I have to give a huge shout out to “Hockey Wife”,  I don’t know her name, and even if I did I wouldn’t tell you but we were able to have some conversation via twitter and it helped keep me sane. Check out her blog , an insightful look into the other half of hockey players. Another big shout out to Eric Johnson, the guy who pimps  Homicide Luke’s Character on the tv show Rookie Blue (He's awesome…even if he is an Oiler's fan. Give him a follow on twitter ).  Thanks for taking the time to ask how my son was, and have little chats, it meant the world to me at a time I felt completely and utterly alone. To everyone else who messaged me or tried to call as well, thank you (specifically Candy and Martin). To those who didn't, its amazing how fast I've figured out who my true friends are.

I’ve rambled on long enough that you’re probably wondering how this has anything to do with hockey eh? Well, I’ve always had huge respect for the players when I see them visiting children and families at places like BC’s Children’s Hospital and Canuck Place. That has grown even more now. I can not even begin to imagine what it feels like to be a parent and know that either your child is not going to get better, or not knowing exactly what is wrong. After being scared, and alone in hospital with my child I can see how something like a little visit from these players would brighten my day, as well as my child’s (if he was a little older I think). In my time in the hospital I heard of 2 children that did not make it through the night, I felt horrible even though I never even saw them. So, from even another point of view, I have no idea how the players go into these hospitals, see what they see, and manage to keep a smile on their faces. For the ones with children themselves I imagine it must be extremely hard. Words can not express how much appreciation and respect I have for these players and what they are able to do off ice.

On a much smaller less important note, not having the internet meant that I could not watch the Canucks game on the Monday. In the grand scheme of things, it really didn't matter. However, if there had been internet I would of been able to watch it while my son slept, and perhaps relax a little even though the game did not go that well.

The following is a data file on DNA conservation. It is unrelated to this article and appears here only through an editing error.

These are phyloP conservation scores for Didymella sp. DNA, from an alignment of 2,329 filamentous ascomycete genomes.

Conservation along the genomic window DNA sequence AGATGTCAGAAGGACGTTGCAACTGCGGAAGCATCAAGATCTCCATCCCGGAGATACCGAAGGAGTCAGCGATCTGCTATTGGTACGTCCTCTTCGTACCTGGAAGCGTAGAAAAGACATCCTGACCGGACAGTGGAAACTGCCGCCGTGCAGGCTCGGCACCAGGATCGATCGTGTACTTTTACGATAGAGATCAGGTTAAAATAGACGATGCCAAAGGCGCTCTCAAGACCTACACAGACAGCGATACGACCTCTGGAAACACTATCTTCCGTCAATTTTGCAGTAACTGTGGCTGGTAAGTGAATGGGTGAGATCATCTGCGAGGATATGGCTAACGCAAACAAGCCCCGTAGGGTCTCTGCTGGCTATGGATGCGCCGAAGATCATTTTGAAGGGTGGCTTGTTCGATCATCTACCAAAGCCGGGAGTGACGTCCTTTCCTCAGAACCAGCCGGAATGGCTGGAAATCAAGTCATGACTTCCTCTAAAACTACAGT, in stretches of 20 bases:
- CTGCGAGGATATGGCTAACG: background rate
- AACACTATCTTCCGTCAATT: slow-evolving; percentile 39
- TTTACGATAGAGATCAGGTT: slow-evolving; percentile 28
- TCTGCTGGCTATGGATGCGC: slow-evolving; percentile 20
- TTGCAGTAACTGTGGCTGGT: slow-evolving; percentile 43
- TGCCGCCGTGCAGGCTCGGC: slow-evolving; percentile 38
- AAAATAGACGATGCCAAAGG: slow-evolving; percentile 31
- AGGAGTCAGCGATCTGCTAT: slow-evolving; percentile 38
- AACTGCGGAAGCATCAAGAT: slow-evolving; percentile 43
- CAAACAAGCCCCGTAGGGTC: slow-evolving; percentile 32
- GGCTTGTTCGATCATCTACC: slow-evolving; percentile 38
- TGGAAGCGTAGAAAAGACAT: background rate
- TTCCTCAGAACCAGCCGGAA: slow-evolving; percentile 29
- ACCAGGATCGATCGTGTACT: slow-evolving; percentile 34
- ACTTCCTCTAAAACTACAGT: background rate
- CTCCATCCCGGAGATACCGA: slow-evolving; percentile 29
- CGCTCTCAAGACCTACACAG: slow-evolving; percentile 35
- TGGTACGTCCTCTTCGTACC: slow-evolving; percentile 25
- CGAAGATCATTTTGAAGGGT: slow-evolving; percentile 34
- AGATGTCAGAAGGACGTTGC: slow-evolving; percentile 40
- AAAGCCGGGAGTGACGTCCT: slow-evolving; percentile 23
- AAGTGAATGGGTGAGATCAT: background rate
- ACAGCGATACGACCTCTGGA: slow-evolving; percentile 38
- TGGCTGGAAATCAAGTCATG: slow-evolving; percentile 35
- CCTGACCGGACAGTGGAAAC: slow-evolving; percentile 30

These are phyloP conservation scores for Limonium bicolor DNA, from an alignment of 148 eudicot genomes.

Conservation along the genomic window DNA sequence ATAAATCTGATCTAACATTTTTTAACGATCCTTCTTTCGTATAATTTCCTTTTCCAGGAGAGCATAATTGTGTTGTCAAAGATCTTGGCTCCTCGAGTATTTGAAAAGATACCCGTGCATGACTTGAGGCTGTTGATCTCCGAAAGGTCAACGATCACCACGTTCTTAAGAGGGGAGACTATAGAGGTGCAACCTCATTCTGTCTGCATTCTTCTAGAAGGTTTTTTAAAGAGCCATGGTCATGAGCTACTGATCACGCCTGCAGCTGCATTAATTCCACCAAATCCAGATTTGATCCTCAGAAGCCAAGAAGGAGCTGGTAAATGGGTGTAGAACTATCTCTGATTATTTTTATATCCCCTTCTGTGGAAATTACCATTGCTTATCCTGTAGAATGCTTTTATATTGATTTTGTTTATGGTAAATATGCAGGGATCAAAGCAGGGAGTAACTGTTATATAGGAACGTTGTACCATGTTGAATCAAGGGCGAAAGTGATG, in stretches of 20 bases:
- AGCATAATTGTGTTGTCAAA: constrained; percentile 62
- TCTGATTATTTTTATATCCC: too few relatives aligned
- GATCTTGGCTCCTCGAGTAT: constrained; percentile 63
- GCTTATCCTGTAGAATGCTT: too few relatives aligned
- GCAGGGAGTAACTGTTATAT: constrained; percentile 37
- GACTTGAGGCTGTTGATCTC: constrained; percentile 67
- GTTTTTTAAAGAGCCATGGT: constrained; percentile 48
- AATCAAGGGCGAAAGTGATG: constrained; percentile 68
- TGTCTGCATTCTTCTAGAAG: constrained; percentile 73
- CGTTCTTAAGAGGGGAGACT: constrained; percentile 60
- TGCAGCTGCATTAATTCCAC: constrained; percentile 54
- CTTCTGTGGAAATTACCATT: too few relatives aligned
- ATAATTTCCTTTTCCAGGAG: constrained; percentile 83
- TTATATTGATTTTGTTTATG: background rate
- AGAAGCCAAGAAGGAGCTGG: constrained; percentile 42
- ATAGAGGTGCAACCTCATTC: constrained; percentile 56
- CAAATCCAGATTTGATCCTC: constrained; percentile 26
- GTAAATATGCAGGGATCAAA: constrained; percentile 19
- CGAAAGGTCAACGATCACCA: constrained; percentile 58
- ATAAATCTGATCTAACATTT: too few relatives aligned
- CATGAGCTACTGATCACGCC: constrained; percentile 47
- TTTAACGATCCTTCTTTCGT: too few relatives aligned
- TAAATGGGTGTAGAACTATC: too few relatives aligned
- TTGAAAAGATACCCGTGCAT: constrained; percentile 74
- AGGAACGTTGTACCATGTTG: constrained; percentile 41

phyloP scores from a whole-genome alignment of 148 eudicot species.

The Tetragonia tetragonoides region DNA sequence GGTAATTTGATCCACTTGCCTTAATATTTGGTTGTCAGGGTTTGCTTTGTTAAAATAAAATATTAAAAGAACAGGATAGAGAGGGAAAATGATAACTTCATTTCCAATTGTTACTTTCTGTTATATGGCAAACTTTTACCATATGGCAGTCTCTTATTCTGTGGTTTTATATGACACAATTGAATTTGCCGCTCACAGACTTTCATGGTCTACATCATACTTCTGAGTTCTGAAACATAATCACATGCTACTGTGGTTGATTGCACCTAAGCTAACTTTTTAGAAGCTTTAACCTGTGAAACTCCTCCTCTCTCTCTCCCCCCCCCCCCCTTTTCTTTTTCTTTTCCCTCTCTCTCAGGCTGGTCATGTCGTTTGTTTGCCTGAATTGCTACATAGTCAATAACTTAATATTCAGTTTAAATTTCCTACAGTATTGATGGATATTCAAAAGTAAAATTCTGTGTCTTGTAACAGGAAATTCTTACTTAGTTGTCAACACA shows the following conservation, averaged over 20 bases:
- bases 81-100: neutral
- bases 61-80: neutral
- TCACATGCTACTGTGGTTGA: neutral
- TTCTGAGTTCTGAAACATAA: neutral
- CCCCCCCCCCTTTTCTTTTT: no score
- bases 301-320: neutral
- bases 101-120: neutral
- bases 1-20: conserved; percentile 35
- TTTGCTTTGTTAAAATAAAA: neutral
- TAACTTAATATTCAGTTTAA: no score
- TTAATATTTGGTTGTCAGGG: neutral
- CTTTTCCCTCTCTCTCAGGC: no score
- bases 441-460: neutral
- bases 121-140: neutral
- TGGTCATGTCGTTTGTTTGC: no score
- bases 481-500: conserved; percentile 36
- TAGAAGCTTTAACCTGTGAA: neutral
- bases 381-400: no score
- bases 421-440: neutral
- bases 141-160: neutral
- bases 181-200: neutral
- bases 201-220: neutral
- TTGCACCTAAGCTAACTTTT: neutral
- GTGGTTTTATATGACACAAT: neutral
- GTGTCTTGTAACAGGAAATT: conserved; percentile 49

Sunday, February 13, 2011

Christmas is over...

and by that I really mean Hockey Day In Canada. Aside from Canada Day, I think HDIC is my favourite day fo the year. In fact, when I have my own place I think I will decorate my house for this day. What more can you ask for then a full day of  Canadian hockey teams? I watched the Edmonton vs Ottawa game. Missed  most of the Toronto at Montreal game and of course caught the Vancouver vs Calgary game. Love all the little stories and everything relating to hockey that is played on CBC on this day. I also realized today that Keith Ballard is my first none Canadian favourite player. (Trevor Linden, Mike Cammalleri, Alex Burrows and  Dan Hamhuis)

Big Thanks to Scotia Bank for the awesome contests through the week on twitter, and for allowing me to win that jersey. Pretty cool!. They also sent a toque, a backpack and a water bottle, which my soon to be 3 year old daughter has taken over.

Kevin Bieksa Wins After Hours 

Thats right folks, Kevin Bieksa wins After Hours. He has got to be the BEST interview I have ever seen on there. It can be found here. The way he reacted to Scott Oake's comments with cheekiness and  sarcasm was great, and he always gave good answers to the serious questions. Which is why I've always said if there is one player I could sit down and have a beer with, it would be him.  When I saw Bieksa would be a guest I had some thoughts go through my head.  He bugs Ryan Kesler about RK17, so why not when Scott Oake asks on Twitter for questions to ask "When  is the KB3 clothing line coming out". I didn't mean this as a serious question, I thought maybe a few of my followers might see it and have a little chuckle and that would be that. happened. Scott Oake had asked Bieksa about Kesler's line and then he said "well I guess you've answered my next question". I knew then that I was doomed. He asked my absolutely ridiculous  question. It led to this outburst

@Canuckgirl16 : JESUS I WASN'T SERIOUS!!!! hahah

@Taryneliza_beth : CHRISTINE!!!!!!!!!!! @Canuckgirl16

Then within seconds I had 10 new followers and people tweeting me saying they had a good laugh over it. Well thats good.

Anyway, thats my mumble jumble for today. All in all it was a great Hockey Day In Canada, and I wont forget it for a long time.

Saturday, February 12, 2011